40 Fras. W. Oliphant, A Plea for Painted Glass, pp. 24, 41, 32.
41 Connick, Adventures in Light and Color, p. 150. Viollet-le-Duc also discusses the effect of proximity or distance on the view the spectator has of a stained glass panel. He illustrates his point by showing how, at a distance of 20 metres, a head “d’une exécution si brutale prend un tout autre caractère. Ce sont les traits d’un jeune home à la barbe naissante.” (Dictionnaire raisonné de l’architecture française du XI au XVI siècle, article “Vitrail,” pp. 421-22).
42 On widespread post-WWII demolition of British churches resulting in the loss of fine stained glass windows, see Sewter, The Stained Glass of William Morris and his Circle, pp. 83-84. On the destruction of Townhead Parish Church, see Juliet Kinchin, Hilary Macartney, David Robertson, Cottier’s in Context: Daniel Cottier, William Leiper and Dowanhill Church, Glasgow, 3 (Case Study), (Edinburgh: Historic Scotland, 2011), p. 13. An e-mail to the author from Professor Ray McKenzie, recently retired from the faculty of the Glasgow School of Art, suggests that some individuals did try, unsuccessfully, to prevent the destruction. McKenzie recalled a conversation he had had “many, many years ago,” when he himself was still an undergraduate, with the Scottish film director Murray Grigor in the company of the Glasgow University Art History professor McLaren Young. Grigor told “about an encounter he had with a demolition squad knocking down a church in Glasgow with some Morris & Co. glass in the windows. When he asked the foreman if he would accept a bung (£50 if I remember rightly) to let them remove the glass before the wrecking balls got to work, he (the foreman) picked up a half brick and with a sneer threw it through the window. 'That's what you get for fifty quid' was his enlightened comment.” (E-mail of 27 September 2015) Charles Sewter points to other instances of casual disregard for stained glass windows, such as extracting figures from their backgrounds and surrounds of patterned work and resetting them in plain glass. (The Stained Glass of William Morris and his Circle, p. 85) It is hard to imagine a sculpture or painting being subjected to such cavalier treatment.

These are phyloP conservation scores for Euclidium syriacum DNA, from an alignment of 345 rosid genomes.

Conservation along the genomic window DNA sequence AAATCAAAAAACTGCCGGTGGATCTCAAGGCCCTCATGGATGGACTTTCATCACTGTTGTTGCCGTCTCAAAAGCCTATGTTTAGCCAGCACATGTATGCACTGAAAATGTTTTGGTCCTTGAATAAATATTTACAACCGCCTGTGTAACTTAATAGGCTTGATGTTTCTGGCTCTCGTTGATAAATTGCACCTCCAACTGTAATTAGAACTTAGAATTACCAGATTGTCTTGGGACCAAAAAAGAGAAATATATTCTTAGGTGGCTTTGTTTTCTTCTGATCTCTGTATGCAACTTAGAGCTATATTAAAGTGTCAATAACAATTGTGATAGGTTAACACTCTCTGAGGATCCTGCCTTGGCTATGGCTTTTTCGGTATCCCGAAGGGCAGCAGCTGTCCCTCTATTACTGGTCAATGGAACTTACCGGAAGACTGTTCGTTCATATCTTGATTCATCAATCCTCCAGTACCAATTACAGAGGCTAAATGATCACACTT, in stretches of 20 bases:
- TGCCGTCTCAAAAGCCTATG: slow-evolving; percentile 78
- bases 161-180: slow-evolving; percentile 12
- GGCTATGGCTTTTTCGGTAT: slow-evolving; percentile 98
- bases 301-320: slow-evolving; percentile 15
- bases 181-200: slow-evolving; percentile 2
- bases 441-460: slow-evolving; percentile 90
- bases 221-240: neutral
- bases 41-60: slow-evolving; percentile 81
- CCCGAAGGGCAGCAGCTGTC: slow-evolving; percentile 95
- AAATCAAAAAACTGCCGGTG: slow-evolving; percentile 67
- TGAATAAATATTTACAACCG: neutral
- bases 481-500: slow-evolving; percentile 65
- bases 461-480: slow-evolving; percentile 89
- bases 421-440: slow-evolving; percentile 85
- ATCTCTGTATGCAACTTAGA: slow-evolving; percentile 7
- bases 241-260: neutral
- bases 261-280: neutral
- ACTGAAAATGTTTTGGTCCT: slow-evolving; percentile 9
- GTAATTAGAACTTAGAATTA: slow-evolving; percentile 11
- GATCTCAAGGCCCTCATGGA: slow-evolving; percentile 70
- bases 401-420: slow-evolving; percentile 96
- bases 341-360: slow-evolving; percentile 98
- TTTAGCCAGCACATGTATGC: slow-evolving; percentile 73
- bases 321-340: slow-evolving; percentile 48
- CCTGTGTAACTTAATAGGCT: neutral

43 On the fate of Sowers’ window, see, for instance, “JFK airport dismantles famed stained glass window,” USA Today (2 February 2008) and Noah Fleisher, “Broken glass – Robert Sower’s window at JFK Airport’s American Airlines terminal,” Antique Trader (4 April 2008). . On the “perfect collaboration” of Cottier and Thomson, see Michael Donnelly, Glasgow Stained Glass: A Preliminary Study (Glasgow: Glasgow Museums and Art Galleries, 1981), p. 9 and Sally Joyce Rush, “Alexandeer Thomson, Daniel Cottier and the Interior of Queen’s Park Church” in Gavin Stamp and Sam McKinstry, eds., “Greek” Thomson (Edinburgh: Edinburgh University Press, 1994), pp.77-85. In contrast, there is no discussion of stained glass decoration in Ronald McFadzean’s groundbreaking and thoroughly documented The Life and Work of Alexander Thomson (London: Routledge, 1979), or in Gavin Stamp’s beautifully illustrated Alexander “Greek” Thomson (London: Lawrence King Publishing in association with Glasgow 1999 Festival Company Ltd., 1999).
Created 6 June 2016